The novel begins, appropriately enough, with a fundraising appeal. “For nineteen cents a day, my friends, you can clothe, feed, and educate a young man for the priesthood,” Father Urban says. “For nineteen cents a day, my friends. Tax deductible. By the way, should you want them later, you’ll find pledge cards and pencils in the pew beside you.” He is afraid that Rome is about to begin a “re-evaluation of religious orders, a culling of the herd.” (Powers was prescient in anticipating Pope Paul VI’s and 1965 decree on religious orders, which directed them to “promote among their members an adequate knowledge of the social conditions of the times they live in and of the needs of the Church,” so that “they may be able to assist men more effectively.”) The Clementines exert little influence. Without a “new approach,” Father Urban fears they will be among the first to go. The rest of the novel is the chronicle of his attempts, increasingly hilarious, increasingly baffled, to prod his order closer to “the fast-changing world of today.”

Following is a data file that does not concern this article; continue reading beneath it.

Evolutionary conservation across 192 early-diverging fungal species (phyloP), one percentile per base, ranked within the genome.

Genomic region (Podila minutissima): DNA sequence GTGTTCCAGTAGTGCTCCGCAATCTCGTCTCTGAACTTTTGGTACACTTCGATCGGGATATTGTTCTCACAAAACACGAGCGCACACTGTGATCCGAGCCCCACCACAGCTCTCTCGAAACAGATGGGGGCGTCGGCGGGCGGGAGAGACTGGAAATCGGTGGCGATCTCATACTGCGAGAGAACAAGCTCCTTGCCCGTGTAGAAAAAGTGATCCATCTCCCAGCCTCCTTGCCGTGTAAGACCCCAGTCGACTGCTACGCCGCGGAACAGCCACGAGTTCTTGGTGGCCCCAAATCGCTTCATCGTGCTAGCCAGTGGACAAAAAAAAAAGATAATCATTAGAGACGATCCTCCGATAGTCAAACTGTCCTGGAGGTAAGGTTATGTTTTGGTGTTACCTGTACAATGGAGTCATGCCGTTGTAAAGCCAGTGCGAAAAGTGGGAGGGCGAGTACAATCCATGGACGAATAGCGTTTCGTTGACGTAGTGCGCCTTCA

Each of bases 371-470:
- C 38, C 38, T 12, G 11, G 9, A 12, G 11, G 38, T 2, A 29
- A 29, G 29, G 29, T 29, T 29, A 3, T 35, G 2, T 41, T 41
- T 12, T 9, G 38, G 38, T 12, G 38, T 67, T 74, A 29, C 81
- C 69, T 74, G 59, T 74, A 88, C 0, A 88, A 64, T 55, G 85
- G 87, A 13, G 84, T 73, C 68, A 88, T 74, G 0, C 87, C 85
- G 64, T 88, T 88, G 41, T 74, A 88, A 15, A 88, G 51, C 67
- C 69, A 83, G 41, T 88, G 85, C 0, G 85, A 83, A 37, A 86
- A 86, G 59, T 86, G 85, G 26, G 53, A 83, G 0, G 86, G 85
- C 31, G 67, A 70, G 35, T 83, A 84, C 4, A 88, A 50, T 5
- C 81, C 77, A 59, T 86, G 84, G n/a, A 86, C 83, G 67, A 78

Powers’s subject is usually described as a uniquely Catholic subject, although elsewhere I have called it the basic problem of being religious. Brian Fallon, a seminarian for the Archdiocese of Saint Louis, gives a good Catholic wording to it: “why would God entrust His Church to a bunch of fishermen and tax collectors?” The problem is not a uniquely Catholic problem, but Powers catches the uniquely Catholic angle on it and in a uniquely Catholic idiom. Perhaps this explains why, after struggling against the designation “Catholic writer,” Powers eventually acquiesced to it. [Editor’s note: But see below.]
Morte D’Urban is not a novel for Catholics only, however. It is a personal favorite of mine, and always will be, because I read it while sickest from chemotherapy. Afraid of death, I was diverted by Father Urban’s.